__Four-momentum conservation__

UNITS AND FOUR VECTORS

Before going into much detail about kinematics, it is important to remember a number of basic identities. First of all, it must be clear that in particle physics most things move with large velocities - in other words with a considerable fraction of the speed of light. Since particle physics also is the world of quantum physics, it is common to set_{i}are the components of the three-momentum, and m is the mass of the particle in question.

FOUR MOMENTUM CONSERVATION: EXAMPLE

Of course, in physical processes, both energy and momentum must be conserved. This can easily be interpreted in a relativistically invariant fashion as four-momentum conservation. In particular, if, for instance, a particle with four-momentum p decays into two particles with four-momenta q and r, respectively, a(p) → b(q) + c(r), the momenta must satisfy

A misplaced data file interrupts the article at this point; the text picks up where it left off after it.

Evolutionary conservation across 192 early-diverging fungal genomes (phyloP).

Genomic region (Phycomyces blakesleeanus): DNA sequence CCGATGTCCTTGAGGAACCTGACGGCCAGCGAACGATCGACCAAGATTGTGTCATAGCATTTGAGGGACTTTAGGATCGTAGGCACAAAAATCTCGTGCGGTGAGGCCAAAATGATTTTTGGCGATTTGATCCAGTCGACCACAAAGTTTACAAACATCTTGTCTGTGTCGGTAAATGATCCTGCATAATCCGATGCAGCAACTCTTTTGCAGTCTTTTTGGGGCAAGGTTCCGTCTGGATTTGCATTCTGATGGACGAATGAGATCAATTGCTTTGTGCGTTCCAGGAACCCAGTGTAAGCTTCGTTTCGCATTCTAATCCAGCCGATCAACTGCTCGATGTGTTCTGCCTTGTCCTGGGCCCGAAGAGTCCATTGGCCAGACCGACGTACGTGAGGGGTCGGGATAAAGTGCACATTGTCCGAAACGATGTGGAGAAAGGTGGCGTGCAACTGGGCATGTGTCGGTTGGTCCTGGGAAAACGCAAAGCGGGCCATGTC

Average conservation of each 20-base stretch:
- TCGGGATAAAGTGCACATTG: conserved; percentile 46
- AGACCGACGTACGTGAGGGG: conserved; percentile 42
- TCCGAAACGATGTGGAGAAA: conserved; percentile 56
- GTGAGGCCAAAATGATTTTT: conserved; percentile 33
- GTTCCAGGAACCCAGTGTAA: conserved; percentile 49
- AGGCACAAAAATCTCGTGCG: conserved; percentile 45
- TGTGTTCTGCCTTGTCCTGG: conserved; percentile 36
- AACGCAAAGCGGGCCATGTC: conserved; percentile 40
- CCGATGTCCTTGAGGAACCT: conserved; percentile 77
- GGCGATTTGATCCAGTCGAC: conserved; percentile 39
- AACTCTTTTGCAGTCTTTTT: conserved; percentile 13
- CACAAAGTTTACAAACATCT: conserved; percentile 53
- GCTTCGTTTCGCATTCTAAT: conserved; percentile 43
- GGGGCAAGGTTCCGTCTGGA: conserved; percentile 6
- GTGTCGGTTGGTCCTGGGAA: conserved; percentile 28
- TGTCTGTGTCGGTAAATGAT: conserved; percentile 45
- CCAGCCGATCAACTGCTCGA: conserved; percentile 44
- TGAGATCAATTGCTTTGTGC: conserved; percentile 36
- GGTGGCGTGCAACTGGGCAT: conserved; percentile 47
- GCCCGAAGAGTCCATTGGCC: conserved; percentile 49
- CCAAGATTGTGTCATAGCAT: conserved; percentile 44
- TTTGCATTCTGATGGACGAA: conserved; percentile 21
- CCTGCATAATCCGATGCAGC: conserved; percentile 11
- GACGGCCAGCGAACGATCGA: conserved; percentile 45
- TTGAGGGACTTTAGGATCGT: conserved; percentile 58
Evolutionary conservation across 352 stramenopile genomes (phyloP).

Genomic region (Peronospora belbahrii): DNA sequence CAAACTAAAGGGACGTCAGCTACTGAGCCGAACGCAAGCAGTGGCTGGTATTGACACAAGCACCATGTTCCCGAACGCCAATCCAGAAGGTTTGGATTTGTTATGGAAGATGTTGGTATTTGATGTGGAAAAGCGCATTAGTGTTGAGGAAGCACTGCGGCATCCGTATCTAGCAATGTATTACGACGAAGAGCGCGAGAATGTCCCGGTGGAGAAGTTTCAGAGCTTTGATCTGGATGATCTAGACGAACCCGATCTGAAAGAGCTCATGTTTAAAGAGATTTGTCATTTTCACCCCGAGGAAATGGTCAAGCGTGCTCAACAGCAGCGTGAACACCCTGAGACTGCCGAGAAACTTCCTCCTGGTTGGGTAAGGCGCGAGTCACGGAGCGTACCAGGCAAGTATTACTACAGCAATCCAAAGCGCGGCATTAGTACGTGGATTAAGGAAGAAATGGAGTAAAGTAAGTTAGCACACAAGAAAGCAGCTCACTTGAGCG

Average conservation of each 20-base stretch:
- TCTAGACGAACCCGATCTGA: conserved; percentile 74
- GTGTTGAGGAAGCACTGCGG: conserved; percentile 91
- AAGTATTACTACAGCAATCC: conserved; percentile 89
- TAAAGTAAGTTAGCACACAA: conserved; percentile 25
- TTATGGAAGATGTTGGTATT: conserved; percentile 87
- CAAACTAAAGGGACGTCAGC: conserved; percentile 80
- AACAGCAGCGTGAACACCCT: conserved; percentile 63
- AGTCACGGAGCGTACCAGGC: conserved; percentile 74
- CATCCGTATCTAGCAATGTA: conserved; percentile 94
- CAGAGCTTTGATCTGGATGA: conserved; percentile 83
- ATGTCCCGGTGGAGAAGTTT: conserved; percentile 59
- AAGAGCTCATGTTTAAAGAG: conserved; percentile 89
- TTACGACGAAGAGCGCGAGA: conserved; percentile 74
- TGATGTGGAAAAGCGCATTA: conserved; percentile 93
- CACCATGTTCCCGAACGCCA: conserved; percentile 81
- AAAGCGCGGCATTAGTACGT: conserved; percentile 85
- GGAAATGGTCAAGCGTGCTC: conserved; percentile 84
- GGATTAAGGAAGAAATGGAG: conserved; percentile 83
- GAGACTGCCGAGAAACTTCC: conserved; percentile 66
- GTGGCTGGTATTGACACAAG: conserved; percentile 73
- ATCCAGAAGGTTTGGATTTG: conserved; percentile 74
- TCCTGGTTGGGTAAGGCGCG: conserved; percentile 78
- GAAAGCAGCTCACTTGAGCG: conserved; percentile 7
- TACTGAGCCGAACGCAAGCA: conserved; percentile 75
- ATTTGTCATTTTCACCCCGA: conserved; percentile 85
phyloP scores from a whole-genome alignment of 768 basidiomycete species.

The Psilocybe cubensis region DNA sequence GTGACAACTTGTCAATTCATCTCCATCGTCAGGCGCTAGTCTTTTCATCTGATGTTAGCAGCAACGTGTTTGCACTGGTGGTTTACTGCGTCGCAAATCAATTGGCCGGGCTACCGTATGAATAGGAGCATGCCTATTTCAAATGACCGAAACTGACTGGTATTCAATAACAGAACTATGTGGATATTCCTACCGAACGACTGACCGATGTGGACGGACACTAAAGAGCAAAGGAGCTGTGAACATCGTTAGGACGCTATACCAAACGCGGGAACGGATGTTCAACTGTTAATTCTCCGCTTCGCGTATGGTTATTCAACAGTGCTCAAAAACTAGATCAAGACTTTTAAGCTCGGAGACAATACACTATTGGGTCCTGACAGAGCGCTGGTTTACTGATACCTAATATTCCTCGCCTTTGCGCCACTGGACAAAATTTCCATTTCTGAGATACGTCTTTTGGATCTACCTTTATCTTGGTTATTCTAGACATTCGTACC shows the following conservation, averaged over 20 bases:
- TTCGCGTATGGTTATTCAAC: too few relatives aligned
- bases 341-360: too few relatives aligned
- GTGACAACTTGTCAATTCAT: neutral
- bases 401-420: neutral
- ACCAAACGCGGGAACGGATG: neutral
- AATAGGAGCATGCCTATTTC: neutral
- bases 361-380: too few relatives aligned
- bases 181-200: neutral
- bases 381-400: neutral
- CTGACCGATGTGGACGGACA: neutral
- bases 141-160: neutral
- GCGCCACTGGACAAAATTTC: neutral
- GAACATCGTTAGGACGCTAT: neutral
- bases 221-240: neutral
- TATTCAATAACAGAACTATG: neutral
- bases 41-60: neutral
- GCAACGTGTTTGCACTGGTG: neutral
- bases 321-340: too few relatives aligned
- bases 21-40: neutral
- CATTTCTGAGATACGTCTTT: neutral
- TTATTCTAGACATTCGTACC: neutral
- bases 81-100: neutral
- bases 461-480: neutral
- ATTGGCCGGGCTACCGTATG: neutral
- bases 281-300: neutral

The determination of the exact energies of the two particles q and r in the rest frame of the decaying particle p is left as an exercise.

In order to integrate over four-momenta, as needed in the calculation of cross sections from the S-matrix (see above), a corresponding covariant volume element dP in momentum space needs to be introduced. Apart from the integration measure and some factors of 2π, there are two more ingredients, namely a δ-function incorporating the on-shell condition, and the requirement that all physical particle energies are positive. Taking together, this yields

__Orientation with respect to the beam axis__

__Mandelstam variables__

__Hadronic collisions__

__Problems__